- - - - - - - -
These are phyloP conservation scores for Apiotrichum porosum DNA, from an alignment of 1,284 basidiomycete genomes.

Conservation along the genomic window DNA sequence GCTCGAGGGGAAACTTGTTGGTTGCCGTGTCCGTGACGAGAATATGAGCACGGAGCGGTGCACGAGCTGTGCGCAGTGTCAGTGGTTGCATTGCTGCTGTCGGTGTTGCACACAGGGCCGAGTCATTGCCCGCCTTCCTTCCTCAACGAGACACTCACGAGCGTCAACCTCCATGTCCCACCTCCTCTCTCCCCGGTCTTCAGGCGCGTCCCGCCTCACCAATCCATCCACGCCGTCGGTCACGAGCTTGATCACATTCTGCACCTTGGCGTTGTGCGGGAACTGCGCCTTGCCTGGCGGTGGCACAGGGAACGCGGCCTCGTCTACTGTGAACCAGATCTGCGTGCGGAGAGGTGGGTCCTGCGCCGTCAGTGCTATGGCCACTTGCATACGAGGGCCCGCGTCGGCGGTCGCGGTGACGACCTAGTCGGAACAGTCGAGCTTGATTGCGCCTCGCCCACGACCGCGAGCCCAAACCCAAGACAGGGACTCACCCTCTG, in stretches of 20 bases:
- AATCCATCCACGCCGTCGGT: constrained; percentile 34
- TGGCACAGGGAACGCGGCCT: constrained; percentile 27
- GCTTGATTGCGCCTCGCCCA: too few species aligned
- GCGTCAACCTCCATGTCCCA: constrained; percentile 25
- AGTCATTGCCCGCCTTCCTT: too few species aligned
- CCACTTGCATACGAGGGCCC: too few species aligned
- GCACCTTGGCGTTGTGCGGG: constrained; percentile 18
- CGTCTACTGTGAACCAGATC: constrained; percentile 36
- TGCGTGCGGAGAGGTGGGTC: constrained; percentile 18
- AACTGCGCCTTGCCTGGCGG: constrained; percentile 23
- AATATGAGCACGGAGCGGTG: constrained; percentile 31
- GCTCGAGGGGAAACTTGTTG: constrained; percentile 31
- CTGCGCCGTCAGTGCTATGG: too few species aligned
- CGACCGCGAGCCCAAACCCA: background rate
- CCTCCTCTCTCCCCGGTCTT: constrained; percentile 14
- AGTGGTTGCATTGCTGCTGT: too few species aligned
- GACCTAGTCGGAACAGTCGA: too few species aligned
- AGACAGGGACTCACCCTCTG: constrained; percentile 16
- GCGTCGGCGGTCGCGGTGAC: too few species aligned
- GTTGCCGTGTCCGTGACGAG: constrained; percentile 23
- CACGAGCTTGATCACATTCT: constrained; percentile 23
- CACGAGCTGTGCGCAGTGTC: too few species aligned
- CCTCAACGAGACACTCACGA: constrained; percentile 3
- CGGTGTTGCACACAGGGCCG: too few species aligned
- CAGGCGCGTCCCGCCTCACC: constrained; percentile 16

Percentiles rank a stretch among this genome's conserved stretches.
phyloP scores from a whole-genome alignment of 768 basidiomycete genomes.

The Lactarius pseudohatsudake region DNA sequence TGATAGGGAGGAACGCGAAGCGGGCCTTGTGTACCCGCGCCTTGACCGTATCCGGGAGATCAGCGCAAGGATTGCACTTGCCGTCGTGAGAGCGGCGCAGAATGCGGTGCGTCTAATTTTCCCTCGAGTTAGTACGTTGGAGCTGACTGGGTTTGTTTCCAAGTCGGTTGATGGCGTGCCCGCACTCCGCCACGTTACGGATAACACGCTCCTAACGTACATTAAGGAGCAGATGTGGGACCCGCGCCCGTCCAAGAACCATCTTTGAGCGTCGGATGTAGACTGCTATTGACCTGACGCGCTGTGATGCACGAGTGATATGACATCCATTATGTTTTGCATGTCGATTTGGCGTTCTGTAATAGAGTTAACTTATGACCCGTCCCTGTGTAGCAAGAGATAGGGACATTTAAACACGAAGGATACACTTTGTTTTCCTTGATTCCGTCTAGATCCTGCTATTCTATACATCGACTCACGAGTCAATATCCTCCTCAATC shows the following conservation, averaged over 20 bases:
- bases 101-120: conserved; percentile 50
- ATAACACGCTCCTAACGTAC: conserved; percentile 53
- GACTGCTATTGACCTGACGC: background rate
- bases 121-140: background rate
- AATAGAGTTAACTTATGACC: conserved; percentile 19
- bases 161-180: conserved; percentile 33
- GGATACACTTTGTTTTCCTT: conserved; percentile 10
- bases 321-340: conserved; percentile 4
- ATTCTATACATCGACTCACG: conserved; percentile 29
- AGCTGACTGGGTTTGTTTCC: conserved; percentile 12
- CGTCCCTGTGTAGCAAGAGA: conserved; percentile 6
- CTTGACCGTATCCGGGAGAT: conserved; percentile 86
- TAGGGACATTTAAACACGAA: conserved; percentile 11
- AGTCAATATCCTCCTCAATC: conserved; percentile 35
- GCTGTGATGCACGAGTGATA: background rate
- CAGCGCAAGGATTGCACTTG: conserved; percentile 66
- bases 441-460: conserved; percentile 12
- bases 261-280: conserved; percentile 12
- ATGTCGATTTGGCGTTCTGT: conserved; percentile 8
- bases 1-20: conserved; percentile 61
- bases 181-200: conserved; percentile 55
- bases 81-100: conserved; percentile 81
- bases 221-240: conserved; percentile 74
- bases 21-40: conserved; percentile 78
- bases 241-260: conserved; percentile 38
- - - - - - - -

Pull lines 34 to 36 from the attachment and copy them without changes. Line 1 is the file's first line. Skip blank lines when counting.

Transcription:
- bases 121-140: background rate
- AATAGAGTTAACTTATGACC: conserved; percentile 19
- bases 161-180: conserved; percentile 33